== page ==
Session: 311. Disorders of Platelet Number or Function: Clinical and Epidemiological: Poster I
Hematology Disease Topics & Pathways:
Bleeding and Clotting, autoimmune disorders, Diseases, thrombocytopenias, Immune Disorders, Therapies
Methods: A retrospective, observational, UK wide multicenter study of real-world treatment patterns in adult patients diagnosed with newly diagnosed or persistent primary ITP between 2 July 2015–23 March 2020 was undertaken. The study population was divided into two patient groups depending on what treatments they received during the 1st year from ITP diagnosis – Group 1: received romiplostim; Group 2: received other ITP treatments (excluding TPO-RAs). TPO-RAs, including eltrombopag, could be received in either group post 12 months. Patients in either group were able to receive the following therapies throughout the observation period: azathioprine, cyclosporine, danazol, dexamethasone, IVIg, methylprednisolone, mycophenolate (MMF), prednisolone, and/or rituximab. Exclusion criteria were: clinical trial participation in the observation period and eltrombopag within 12 months of ITP diagnosis. At baseline, data were collected on patient demographics and clinical characteristics. For the 24-month period following ITP diagnosis (observation period), data were collected on prescribed ITP treatments, platelet counts, rescue therapies, bleeding episodes and hospitalizations. All analyses were descriptive.
Results: Overall, 78 patients were enrolled at 7 sites in the UK (Group 1: n=14; Group 2: n=64). Baseline demographics are shown in the Table. In Group 1, romiplostim was initiated at a median of 7 weeks from diagnosis and was continuing in 57% of patients (8/14) at the end of the 24-month observation period. Two patients (14%) discontinued romiplostim before 24 months as treatment-free remission was achieved (defined by investigator). The median duration of romiplostim was 46 weeks. The Table summarizes non-TPO-RA treatments received in both groups. The median duration of prednisolone was shorter for Group 1 vs 2 (3 vs 10 weeks for patients who discontinued prednisolone). A similar trend was seen for MMF (18 vs 54 weeks). During the 2nd year of observation, 4 patients in Group 2 received eltrombopag (none in Group 1) and 1 received romiplostim.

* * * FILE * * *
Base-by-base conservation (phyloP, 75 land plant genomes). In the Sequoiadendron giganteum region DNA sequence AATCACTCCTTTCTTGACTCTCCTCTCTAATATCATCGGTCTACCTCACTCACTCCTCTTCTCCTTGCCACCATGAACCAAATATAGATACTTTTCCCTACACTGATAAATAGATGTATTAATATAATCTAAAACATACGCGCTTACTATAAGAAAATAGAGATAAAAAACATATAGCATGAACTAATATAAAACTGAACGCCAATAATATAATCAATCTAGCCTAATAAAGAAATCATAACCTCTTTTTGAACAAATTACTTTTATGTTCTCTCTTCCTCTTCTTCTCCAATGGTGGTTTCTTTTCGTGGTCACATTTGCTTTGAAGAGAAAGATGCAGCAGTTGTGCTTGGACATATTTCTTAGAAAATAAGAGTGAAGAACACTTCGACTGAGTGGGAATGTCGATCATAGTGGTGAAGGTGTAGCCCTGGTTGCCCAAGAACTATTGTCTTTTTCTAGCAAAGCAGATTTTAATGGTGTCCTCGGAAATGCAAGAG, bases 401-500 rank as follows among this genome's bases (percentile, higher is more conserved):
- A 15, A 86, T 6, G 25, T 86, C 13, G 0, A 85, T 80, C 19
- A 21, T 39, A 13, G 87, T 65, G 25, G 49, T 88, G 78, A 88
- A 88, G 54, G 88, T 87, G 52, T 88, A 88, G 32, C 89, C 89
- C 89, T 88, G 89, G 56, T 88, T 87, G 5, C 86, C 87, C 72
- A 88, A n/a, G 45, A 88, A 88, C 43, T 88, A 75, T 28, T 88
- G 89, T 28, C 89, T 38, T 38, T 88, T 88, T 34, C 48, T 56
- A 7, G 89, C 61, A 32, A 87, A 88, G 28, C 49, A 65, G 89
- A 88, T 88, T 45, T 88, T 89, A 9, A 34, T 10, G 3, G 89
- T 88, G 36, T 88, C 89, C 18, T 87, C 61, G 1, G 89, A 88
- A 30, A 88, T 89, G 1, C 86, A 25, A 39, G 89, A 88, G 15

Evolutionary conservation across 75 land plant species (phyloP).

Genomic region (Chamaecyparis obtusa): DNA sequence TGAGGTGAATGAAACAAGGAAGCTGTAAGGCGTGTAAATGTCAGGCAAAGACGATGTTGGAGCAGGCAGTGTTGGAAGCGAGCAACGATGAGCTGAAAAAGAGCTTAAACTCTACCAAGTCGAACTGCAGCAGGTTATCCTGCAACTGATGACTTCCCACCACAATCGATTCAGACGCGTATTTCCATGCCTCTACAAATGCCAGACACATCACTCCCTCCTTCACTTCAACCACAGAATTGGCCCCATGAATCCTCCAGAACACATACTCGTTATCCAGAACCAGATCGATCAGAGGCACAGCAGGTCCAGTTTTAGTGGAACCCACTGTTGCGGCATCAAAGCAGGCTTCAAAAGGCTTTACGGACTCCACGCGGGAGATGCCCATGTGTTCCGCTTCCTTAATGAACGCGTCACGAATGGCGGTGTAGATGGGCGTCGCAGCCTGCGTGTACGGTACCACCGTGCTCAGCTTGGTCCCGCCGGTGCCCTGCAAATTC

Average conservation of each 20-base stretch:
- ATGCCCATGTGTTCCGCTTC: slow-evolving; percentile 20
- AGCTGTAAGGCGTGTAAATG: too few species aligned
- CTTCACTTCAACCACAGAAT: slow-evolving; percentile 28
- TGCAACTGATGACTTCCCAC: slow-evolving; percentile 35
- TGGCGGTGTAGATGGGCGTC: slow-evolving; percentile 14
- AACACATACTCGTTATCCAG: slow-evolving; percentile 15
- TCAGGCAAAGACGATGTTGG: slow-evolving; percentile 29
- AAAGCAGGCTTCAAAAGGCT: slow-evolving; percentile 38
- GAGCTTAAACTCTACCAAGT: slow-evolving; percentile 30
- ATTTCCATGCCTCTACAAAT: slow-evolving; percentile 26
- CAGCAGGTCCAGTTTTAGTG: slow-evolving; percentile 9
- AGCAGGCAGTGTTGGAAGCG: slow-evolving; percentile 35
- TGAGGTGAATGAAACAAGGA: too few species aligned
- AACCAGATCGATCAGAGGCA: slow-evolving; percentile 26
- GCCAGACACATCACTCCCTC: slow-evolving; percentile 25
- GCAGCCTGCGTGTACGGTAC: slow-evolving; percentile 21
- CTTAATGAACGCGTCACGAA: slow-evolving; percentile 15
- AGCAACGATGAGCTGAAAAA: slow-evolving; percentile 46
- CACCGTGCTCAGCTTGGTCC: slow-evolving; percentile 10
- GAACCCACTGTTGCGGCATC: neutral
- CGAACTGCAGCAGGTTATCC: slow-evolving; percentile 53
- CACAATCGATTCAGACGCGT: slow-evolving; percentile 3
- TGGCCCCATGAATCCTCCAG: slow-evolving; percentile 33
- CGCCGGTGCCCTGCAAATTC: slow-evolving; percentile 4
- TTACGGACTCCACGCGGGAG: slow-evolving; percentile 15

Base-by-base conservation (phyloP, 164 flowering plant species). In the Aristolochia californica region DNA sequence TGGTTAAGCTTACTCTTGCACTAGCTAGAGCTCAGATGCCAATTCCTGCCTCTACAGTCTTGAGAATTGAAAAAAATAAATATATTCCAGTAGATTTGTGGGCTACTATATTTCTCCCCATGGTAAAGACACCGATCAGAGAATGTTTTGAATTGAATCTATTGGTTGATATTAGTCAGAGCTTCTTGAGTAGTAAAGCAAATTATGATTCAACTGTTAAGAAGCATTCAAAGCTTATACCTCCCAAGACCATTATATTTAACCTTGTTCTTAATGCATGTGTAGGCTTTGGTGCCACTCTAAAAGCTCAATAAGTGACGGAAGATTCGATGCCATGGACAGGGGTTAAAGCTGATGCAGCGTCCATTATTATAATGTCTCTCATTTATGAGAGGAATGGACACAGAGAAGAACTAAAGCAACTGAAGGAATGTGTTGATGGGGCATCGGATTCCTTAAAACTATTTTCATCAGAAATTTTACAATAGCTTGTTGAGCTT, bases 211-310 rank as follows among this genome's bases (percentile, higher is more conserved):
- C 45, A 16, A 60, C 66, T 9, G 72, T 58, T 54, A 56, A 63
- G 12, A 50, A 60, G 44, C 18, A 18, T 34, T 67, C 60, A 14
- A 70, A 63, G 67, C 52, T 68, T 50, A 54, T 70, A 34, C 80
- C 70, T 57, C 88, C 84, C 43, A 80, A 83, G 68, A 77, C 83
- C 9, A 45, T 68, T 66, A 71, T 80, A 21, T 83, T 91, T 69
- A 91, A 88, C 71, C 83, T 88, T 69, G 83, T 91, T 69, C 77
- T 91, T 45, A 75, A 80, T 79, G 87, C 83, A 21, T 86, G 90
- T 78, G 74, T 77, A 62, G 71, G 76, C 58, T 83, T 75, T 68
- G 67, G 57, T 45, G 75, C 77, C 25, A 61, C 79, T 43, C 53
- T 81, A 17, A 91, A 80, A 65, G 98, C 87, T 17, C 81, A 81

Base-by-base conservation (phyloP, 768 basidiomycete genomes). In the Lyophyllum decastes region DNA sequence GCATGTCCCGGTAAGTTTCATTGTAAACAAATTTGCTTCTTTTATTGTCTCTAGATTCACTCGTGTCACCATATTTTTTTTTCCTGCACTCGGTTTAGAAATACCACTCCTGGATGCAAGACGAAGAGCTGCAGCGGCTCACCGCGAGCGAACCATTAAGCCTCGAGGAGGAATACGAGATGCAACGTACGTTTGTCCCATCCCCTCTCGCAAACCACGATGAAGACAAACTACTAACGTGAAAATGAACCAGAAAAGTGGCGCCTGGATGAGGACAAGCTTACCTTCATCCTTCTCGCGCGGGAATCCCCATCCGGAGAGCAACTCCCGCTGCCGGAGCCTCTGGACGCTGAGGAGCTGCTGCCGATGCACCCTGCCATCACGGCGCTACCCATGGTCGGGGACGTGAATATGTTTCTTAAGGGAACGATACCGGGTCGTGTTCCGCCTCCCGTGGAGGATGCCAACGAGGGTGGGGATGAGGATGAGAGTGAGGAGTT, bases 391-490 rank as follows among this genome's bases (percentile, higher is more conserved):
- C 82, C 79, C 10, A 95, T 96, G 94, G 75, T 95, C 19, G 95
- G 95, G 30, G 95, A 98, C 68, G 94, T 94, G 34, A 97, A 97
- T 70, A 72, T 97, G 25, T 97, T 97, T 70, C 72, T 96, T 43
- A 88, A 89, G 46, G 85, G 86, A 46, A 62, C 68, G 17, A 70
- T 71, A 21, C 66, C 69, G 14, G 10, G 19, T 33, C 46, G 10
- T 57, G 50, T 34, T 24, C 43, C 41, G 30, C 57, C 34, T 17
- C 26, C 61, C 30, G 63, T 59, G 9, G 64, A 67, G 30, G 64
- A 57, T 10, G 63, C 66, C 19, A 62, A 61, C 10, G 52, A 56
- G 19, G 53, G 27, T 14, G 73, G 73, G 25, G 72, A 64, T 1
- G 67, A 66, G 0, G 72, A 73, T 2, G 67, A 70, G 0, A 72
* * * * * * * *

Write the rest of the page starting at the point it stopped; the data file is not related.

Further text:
At ITP diagnosis (i.e. baseline), the median platelet counts were 4 and 8 ×109/L in Groups 1 and 2, respectively. By the end of the 24-month treatment period, the median (interquartile range [IQR]) platelet counts had increased to 192 (81-279) and 121 (80-196) ×109/L in Groups 1 and 2, respectively. During the observation period in Groups 1 and 2, respectively, bleeding episodes occurred in 50% and 63% of patients, rescue therapies were required by 36% and 31%, and hospitalizations in 50% and 46% (81% and 60% were day cases, the rest inpatient stays). The mean number of rescue therapies/patient was 0.7 and 0.6 in Group 1 and 2, respectively. Thromboembolic events occurred in 1 patient in each group (Group 1: sub‑acute left lower limb arterial ischemia; Group 2: stroke).
Conclusion: In this real-world observational study, median platelet counts increased to 192×109/L after 24 months of observation in patients receiving romiplostim in the 1st 12 months of ITP diagnosis. Over the same period, patients receiving other treatments in the 1st year of ITP diagnosis had median platelet counts of 121×109/L. For patients who discontinued prednisolone, the duration of this steroid was 3 vs 10 weeks in those who received romiplostim in the 1st year vs those who did not. At the time of study data collection, romiplostim was not approved in the UK for use in patients with ITP <1 year from diagnosis. In accordance with treatment guidelines, these findings support further exploring the earlier use of romiplostim for adult patients with primary ITP, including the possibility of reducing prolonged exposure to steroids such as prednisolone.
Disclosures: McDonald: Abbvie: Consultancy, Speakers Bureau; Sobi: Consultancy, Membership on an entity's Board of Directors or advisory committees, Speakers Bureau; Amgen: Consultancy, Membership on an entity's Board of Directors or advisory committees, Other: travel to conferences, Speakers Bureau; Novartis: Consultancy, Membership on an entity's Board of Directors or advisory committees, Research Funding, Speakers Bureau; Grifols: Research Funding; argenx: Other: travel to conferences; Rigel: Research Funding. Bradbury: BMS Pfizer: Honoraria, Speakers Bureau; Bayer: Honoraria, Other: travel to conferences, Speakers Bureau; Amgen: Honoraria, Other: travel to conferences, Speakers Bureau; Novartis: Consultancy, Honoraria, Speakers Bureau; Lilly: Consultancy, Honoraria, Speakers Bureau; Janssen: Honoraria, Speakers Bureau; Portola: Consultancy; Ablynx: Consultancy. Lowe: Novartis: Honoraria; Leo: Honoraria; Sobi: Honoraria; Alexion: Honoraria; Takeda: Honoraria; NovoNordisk: Honoraria; Sanofi: Honoraria. Pavord: SOBI: Consultancy, Membership on an entity's Board of Directors or advisory committees; Amgen: Consultancy, Membership on an entity's Board of Directors or advisory committees; Novartis: Consultancy, Membership on an entity's Board of Directors or advisory committees. Andiappan: Amgen: Research Funding. Sandschafer: Amgen Inc.: Current Employment, Current equity holder in publicly-traded company. De Sousa Barbosa: Amgen Inc.: Current Employment, Current equity holder in private company. Stephens: Amgen Ltd: Current Employment, Current equity holder in private company. Cooper: Sanofi, Principia, Novartis, Griffols, Sobi, Argenyx, UCB, Rigel: Consultancy, Honoraria, Research Funding.
See more of: Oral and Poster Abstracts